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- $1,471.56 for a single employee;
- $5,650.56 for an employee and spouse;
- $5,503.44 for an employee and children;
- $8,159.28 for a family.
A single employee’s premiums would be covered by the district. That employee would have a $2,100 deductible under the silver plan during 2019 and it could be increased in future years, the district has said. The deductible for a single employee under the gold plan is $750 and will increase to $1,000 in 2021.
Illinois Federation of Teachers Field Service Director Jon Nadler said details of the silver plan were never brought up in negotiations. Asked by the Herald & Review to review and comment on the plan, he said it would not meet the union's needs: "The silver plan is not feasible for our members."
Nadler said the gold plan was also unreasonable because of the monthly premium that members would pay under the family plan by the end of the contract. With the annual cost spread over the nine months that the teaching assistants work, they would pay $906 monthly — 247% more than they pay now. The union proposal would have members with a family plan pay $418 every month for nine months, or annual total of $3,762.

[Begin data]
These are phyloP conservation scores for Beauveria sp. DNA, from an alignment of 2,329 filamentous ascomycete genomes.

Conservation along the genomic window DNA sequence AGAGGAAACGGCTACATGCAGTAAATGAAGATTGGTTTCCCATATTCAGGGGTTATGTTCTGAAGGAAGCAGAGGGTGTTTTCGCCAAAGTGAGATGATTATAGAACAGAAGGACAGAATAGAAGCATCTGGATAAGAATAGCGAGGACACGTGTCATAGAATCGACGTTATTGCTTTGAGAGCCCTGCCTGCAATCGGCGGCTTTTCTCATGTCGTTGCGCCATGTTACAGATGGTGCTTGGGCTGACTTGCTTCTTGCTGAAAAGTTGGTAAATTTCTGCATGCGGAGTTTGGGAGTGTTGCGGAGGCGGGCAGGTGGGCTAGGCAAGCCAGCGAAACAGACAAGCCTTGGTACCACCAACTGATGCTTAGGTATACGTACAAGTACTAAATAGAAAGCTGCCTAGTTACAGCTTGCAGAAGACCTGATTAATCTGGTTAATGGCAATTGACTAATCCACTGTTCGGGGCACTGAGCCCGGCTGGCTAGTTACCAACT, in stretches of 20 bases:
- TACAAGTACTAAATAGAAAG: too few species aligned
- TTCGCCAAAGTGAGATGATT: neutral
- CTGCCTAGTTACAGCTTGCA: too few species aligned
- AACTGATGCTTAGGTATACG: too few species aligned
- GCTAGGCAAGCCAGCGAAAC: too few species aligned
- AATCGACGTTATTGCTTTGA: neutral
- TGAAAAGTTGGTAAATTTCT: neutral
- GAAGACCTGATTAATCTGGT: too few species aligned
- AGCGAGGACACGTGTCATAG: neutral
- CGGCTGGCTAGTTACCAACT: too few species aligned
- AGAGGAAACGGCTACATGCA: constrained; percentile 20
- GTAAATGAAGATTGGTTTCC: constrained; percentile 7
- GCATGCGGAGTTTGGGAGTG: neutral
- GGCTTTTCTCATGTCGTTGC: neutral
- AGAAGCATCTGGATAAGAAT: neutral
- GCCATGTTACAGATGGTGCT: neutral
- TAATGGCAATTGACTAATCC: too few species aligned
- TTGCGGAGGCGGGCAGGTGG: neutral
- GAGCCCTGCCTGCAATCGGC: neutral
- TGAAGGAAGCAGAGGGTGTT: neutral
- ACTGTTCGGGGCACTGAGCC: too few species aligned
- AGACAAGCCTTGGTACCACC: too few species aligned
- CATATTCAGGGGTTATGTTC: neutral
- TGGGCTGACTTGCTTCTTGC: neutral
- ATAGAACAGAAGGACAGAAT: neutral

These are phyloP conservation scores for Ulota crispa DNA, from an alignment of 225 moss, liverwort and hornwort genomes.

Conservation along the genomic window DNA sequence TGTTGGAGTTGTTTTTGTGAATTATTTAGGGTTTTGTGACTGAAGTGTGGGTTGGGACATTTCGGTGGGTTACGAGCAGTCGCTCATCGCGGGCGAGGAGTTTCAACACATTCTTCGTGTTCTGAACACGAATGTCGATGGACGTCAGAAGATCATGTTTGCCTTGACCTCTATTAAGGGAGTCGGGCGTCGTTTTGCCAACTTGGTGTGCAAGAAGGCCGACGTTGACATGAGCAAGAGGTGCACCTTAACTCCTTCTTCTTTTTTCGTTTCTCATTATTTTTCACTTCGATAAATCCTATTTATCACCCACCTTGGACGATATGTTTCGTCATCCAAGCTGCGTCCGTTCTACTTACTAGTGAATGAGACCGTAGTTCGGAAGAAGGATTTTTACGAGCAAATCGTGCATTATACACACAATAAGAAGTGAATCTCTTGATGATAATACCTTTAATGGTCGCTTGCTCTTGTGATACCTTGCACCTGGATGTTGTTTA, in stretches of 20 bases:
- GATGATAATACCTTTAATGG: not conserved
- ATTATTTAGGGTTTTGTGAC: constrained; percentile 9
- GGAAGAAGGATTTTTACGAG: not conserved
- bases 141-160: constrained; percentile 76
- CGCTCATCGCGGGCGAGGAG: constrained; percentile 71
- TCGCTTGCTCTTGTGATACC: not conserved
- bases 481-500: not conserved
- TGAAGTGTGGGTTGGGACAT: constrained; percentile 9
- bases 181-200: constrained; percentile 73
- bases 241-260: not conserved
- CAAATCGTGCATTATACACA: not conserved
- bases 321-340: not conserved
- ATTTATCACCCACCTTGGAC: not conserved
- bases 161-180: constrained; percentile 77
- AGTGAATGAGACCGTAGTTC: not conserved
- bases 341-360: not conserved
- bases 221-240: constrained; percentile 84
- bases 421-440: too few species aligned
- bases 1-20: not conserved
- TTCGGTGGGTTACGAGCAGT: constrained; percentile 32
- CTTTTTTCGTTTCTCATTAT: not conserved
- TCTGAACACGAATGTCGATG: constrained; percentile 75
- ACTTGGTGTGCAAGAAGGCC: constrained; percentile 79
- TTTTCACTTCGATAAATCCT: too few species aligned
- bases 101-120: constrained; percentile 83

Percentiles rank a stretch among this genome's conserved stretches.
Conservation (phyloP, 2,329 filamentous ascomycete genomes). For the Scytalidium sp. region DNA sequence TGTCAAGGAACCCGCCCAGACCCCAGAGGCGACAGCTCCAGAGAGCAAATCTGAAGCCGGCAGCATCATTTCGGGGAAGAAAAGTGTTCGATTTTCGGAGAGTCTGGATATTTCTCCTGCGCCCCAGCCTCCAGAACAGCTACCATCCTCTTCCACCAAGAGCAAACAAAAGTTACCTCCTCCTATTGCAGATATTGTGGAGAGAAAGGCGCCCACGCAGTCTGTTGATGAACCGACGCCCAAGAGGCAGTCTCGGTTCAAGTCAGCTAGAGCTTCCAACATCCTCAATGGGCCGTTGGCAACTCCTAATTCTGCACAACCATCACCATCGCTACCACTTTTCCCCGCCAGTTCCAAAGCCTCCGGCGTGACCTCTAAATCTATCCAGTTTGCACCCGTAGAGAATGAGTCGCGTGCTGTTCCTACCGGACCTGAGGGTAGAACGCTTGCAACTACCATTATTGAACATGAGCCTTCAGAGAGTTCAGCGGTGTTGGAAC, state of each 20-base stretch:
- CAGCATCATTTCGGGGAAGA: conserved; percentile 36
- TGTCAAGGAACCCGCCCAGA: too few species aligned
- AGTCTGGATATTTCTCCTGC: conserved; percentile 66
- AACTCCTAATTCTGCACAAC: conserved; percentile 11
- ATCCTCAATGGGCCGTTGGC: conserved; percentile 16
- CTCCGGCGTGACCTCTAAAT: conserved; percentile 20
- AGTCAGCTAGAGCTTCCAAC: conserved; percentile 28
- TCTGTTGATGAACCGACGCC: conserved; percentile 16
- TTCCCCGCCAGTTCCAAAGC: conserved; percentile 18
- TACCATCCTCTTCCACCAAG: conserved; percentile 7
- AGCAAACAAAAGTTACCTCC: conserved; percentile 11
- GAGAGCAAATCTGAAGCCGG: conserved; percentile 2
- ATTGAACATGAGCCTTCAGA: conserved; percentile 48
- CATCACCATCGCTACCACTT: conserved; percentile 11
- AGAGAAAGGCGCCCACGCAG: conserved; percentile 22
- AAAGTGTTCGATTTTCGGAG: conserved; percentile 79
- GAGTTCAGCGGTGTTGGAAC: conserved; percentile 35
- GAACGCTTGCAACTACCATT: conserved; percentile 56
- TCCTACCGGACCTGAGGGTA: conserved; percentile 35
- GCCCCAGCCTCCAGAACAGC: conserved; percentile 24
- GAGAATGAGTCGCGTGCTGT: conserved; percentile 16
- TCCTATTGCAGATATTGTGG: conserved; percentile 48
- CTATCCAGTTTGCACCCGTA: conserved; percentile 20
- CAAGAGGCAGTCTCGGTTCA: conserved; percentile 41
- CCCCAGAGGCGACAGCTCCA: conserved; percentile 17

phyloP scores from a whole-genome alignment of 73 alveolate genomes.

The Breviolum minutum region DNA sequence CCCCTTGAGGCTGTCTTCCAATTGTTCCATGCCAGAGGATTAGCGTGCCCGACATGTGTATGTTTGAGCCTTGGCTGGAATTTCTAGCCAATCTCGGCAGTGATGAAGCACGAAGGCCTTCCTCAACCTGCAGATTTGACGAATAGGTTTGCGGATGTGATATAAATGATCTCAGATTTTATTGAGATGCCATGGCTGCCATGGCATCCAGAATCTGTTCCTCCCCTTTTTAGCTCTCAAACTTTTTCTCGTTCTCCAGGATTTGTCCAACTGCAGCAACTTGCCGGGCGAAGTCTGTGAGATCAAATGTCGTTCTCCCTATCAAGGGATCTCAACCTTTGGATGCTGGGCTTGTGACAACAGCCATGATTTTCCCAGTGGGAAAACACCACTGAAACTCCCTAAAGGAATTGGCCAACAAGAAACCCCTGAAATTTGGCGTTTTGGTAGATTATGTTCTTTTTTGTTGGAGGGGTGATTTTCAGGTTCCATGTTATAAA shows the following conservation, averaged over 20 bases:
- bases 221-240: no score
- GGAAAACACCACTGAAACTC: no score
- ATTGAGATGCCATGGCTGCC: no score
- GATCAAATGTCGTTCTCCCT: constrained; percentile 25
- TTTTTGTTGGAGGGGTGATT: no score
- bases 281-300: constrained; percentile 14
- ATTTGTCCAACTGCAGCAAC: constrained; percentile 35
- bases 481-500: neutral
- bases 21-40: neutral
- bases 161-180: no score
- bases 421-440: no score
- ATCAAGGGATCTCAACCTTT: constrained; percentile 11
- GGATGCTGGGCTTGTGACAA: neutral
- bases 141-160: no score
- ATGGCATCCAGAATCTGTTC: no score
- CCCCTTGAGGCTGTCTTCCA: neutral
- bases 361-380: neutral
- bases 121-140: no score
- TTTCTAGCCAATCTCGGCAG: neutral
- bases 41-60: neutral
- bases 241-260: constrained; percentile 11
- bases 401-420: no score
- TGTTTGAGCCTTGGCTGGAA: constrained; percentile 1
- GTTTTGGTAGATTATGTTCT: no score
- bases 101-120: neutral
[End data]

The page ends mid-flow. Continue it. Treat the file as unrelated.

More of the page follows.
District leaders have argued that union members make no monthly premium payments for three months of the year. If the annual cost were divided over 12 months, it would be $679 per month for the family plan in the final year of the contract.
Speaking during the rally Monday afternoon, Busboom said the real issue is not over the rising cost of healthcare.
"We know the cost of healthcare is rising. We're not here to debate that issue," she said. "What we're here for what is best for our members and that is affordable healthcare."
Illinois Federation of Teachers President Dan Montgomery also spoke during the rally and said teaching assistants should be valued. During his 18 years as an English teacher and nine years with the organization, he's seen three to five strikes per year statewide.
"We see more now than we did because of the austerity," he said after the rally. "Wages haven't kept up, and so you have the situation where now you've got these critical workers not making fair wages."
Read both sides' contract proposals for yourself:
Decatur Public Schools Proposals
Health Insurance Costs
Side-by-Side Health Insurance Plan Comparison
Note: The far-right plan, in orange, is the "silver plan" discussed in negotiations.
Decatur Federation of Teaching Assistants Proposal
Current DFTA Contract
Contact Analisa Trofimuk at (217) 421-7985. Follow her on Twitter: @AnalisaTro